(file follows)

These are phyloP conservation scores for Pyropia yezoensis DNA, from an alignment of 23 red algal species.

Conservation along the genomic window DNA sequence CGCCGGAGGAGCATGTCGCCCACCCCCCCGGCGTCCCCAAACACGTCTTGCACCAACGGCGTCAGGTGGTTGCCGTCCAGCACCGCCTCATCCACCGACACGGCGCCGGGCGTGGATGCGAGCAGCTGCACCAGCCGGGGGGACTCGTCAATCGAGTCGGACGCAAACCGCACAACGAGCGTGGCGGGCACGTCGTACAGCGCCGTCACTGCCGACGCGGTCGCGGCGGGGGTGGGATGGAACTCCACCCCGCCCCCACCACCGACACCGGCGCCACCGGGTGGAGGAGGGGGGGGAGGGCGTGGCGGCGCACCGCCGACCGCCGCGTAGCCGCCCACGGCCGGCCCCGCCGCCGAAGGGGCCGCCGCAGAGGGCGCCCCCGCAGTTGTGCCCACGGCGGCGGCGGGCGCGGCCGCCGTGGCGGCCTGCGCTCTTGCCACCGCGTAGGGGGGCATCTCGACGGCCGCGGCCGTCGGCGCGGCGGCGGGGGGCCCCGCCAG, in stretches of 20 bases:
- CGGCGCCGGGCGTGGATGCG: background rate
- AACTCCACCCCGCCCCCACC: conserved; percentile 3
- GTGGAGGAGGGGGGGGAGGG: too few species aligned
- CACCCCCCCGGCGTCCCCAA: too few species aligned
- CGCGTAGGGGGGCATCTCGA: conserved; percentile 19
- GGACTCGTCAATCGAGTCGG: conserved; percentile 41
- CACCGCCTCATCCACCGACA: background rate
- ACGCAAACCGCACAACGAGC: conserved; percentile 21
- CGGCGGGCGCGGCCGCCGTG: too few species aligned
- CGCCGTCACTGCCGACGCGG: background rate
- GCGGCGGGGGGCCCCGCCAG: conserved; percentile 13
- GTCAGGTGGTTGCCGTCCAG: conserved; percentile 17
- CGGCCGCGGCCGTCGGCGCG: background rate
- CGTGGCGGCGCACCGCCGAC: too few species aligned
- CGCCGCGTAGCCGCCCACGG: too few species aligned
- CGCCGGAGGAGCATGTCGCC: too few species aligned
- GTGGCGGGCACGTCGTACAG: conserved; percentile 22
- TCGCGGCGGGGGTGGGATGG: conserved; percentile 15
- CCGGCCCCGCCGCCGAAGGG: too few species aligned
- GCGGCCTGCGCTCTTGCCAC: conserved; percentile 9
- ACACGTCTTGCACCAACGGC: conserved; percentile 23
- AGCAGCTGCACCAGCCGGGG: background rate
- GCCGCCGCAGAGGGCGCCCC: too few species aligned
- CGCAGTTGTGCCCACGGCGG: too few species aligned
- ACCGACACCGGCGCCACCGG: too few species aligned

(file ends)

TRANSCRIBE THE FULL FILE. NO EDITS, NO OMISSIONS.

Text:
These are phyloP conservation scores for Pyropia yezoensis DNA, from an alignment of 23 red algal species.

Conservation along the genomic window DNA sequence CGCCGGAGGAGCATGTCGCCCACCCCCCCGGCGTCCCCAAACACGTCTTGCACCAACGGCGTCAGGTGGTTGCCGTCCAGCACCGCCTCATCCACCGACACGGCGCCGGGCGTGGATGCGAGCAGCTGCACCAGCCGGGGGGACTCGTCAATCGAGTCGGACGCAAACCGCACAACGAGCGTGGCGGGCACGTCGTACAGCGCCGTCACTGCCGACGCGGTCGCGGCGGGGGTGGGATGGAACTCCACCCCGCCCCCACCACCGACACCGGCGCCACCGGGTGGAGGAGGGGGGGGAGGGCGTGGCGGCGCACCGCCGACCGCCGCGTAGCCGCCCACGGCCGGCCCCGCCGCCGAAGGGGCCGCCGCAGAGGGCGCCCCCGCAGTTGTGCCCACGGCGGCGGCGGGCGCGGCCGCCGTGGCGGCCTGCGCTCTTGCCACCGCGTAGGGGGGCATCTCGACGGCCGCGGCCGTCGGCGCGGCGGCGGGGGGCCCCGCCAG, in stretches of 20 bases:
- CGGCGCCGGGCGTGGATGCG: background rate
- AACTCCACCCCGCCCCCACC: conserved; percentile 3
- GTGGAGGAGGGGGGGGAGGG: too few species aligned
- CACCCCCCCGGCGTCCCCAA: too few species aligned
- CGCGTAGGGGGGCATCTCGA: conserved; percentile 19
- GGACTCGTCAATCGAGTCGG: conserved; percentile 41
- CACCGCCTCATCCACCGACA: background rate
- ACGCAAACCGCACAACGAGC: conserved; percentile 21
- CGGCGGGCGCGGCCGCCGTG: too few species aligned
- CGCCGTCACTGCCGACGCGG: background rate
- GCGGCGGGGGGCCCCGCCAG: conserved; percentile 13
- GTCAGGTGGTTGCCGTCCAG: conserved; percentile 17
- CGGCCGCGGCCGTCGGCGCG: background rate
- CGTGGCGGCGCACCGCCGAC: too few species aligned
- CGCCGCGTAGCCGCCCACGG: too few species aligned
- CGCCGGAGGAGCATGTCGCC: too few species aligned
- GTGGCGGGCACGTCGTACAG: conserved; percentile 22
- TCGCGGCGGGGGTGGGATGG: conserved; percentile 15
- CCGGCCCCGCCGCCGAAGGG: too few species aligned
- GCGGCCTGCGCTCTTGCCAC: conserved; percentile 9
- ACACGTCTTGCACCAACGGC: conserved; percentile 23
- AGCAGCTGCACCAGCCGGGG: background rate
- GCCGCCGCAGAGGGCGCCCC: too few species aligned
- CGCAGTTGTGCCCACGGCGG: too few species aligned
- ACCGACACCGGCGCCACCGG: too few species aligned